Frozen wine cubes with edible flowers
Frozen wine cubes with edible flowers | Source

Frozen Wine Cubes With Edible Flowers

Are you hosting a Summer garden party and want to keep the Pinot chilled without diluting it with ice? Float a few of these blossom-studded ice cubes in each glass. They're so pretty you will be making up excuses to use them.

Chive blossom butter
Chive blossom butter | Source

Chive Blossom Butter

Chives are cousins to shallots, onions, and garlic. This chive butter is a lovely substitute for simple garlic butter. The flavor is not as assertive as garlic—it's a more delicate taste—but what it lacks in boldness it makes up for in the pretty display it can make on your party table.

Cream cheese and chive sandwiches with edible flowers
Cream cheese and chive sandwiches with edible flowers | Source

Cream Cheese and Chive Sandwiches With Edible Flowers

These open-face cream cheese and chive sandwiches are almost too pretty to eat. There are only 5 ingredients, so use the best quality you can find. Goat cheese cream cheese is worth looking for, get your hands on a really good-quality loaf of French bread, and select the prettiest flowers and herb leaves.

Click thumbnail to view full-size
Herb and edible flower pastaAnother view of fresh floral pastaravioli filled with peas, new potato, mint and ricotta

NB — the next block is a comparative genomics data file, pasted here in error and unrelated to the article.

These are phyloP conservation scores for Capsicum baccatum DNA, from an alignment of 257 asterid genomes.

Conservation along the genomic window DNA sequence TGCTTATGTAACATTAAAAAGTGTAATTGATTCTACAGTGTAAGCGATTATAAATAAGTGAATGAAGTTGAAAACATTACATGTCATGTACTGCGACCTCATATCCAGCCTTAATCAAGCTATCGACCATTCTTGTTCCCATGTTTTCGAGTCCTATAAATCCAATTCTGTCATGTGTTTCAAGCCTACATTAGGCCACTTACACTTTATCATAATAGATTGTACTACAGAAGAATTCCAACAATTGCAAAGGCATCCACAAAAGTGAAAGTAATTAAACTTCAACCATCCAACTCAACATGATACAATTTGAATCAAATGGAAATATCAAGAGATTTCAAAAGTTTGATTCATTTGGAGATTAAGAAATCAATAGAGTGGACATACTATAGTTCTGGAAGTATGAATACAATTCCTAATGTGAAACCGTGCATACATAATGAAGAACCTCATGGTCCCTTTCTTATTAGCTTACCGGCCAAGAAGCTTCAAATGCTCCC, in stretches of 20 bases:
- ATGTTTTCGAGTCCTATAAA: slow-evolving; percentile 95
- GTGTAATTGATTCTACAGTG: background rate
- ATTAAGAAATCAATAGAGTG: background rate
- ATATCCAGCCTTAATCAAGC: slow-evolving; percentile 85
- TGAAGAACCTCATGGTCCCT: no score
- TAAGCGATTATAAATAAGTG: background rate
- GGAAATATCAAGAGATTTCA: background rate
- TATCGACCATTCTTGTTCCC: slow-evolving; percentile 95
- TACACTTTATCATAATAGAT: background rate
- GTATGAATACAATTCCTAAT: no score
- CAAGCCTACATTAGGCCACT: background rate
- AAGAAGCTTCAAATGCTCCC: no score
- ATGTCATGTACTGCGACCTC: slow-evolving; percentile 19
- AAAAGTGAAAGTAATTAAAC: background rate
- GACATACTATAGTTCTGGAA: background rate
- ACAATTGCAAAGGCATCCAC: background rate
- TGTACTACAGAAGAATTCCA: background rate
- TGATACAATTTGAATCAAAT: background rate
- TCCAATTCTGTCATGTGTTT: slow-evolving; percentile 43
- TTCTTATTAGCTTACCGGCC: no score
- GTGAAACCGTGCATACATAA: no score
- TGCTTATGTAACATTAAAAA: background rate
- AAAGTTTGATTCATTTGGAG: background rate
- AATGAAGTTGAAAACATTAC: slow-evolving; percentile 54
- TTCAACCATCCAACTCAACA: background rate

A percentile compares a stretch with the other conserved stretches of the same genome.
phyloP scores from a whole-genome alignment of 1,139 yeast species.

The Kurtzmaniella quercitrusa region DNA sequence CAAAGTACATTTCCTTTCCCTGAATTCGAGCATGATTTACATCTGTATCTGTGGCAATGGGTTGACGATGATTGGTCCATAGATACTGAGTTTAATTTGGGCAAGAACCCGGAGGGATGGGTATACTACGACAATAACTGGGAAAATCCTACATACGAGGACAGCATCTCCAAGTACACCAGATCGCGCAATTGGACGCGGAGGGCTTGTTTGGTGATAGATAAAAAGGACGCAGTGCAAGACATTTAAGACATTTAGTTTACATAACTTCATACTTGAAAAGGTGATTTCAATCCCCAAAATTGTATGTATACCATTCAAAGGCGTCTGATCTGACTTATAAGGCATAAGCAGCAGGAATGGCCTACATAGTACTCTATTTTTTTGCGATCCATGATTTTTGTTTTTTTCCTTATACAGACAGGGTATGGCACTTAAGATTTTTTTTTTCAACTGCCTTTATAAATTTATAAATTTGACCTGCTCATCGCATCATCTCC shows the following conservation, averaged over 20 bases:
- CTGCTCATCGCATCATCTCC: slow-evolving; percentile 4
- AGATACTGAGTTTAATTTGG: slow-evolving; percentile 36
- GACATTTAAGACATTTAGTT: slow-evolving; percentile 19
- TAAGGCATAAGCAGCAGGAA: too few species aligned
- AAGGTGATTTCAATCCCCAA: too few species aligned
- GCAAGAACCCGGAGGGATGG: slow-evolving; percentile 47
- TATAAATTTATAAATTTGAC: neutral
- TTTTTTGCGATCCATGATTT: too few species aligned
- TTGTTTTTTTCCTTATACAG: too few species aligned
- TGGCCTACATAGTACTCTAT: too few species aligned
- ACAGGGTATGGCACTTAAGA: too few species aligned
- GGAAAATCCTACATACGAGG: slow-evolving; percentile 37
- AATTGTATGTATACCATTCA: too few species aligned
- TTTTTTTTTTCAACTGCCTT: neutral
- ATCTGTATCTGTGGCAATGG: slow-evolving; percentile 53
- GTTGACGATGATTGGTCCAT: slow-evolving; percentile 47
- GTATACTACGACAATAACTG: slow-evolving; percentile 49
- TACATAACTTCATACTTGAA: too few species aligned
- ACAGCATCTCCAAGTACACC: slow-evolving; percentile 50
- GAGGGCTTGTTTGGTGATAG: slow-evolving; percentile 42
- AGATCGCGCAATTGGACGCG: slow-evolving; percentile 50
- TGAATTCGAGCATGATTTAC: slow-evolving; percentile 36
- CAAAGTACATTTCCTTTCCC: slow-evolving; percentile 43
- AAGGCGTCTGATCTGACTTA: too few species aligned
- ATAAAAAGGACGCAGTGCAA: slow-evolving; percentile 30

Herb and edible flower pasta
Herb and edible flower pasta | Source
Another view of fresh floral pasta
Another view of fresh floral pasta | Source
ravioli filled with peas, new potato, mint and ricotta
ravioli filled with peas, new potato, mint and ricotta | Source

Herb and Edible Flower Pasta

Aimee's edible flower pasta is made by laminating fresh herb leaves and edible flowers between two thin layers of fresh, homemade pasta. Yes, it is a labor of love but it is not difficult. Set aside a leisurely weekend afternoon to do this.

Flower pasta is not the place for your rich mushroom bechamel or meaty ragu. You don't want to cover this pasta with a thick sauce. A drizzle of browned butter or grassy extra virgin olive oil and a sprinkle of sea salt is all you will want to adorn these pictures on a plate.

Deviled egg baskets with edible flowers
Deviled egg baskets with edible flowers | Source

Deviled Egg Baskets With Edible Flowers

Just in time for Easter, these deviled eggs are garnished with tiny flowers with a chive sprout for the handle. Chive blossoms are in season as are violas, lilacs, and other herb flowers—all of which can be used to decorate these "baskets."

© 2020 Linda Lum

Comments

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    • Carb Diva profile imageAUTHOR

      Linda Lum 

      4 months ago from Washington State, USA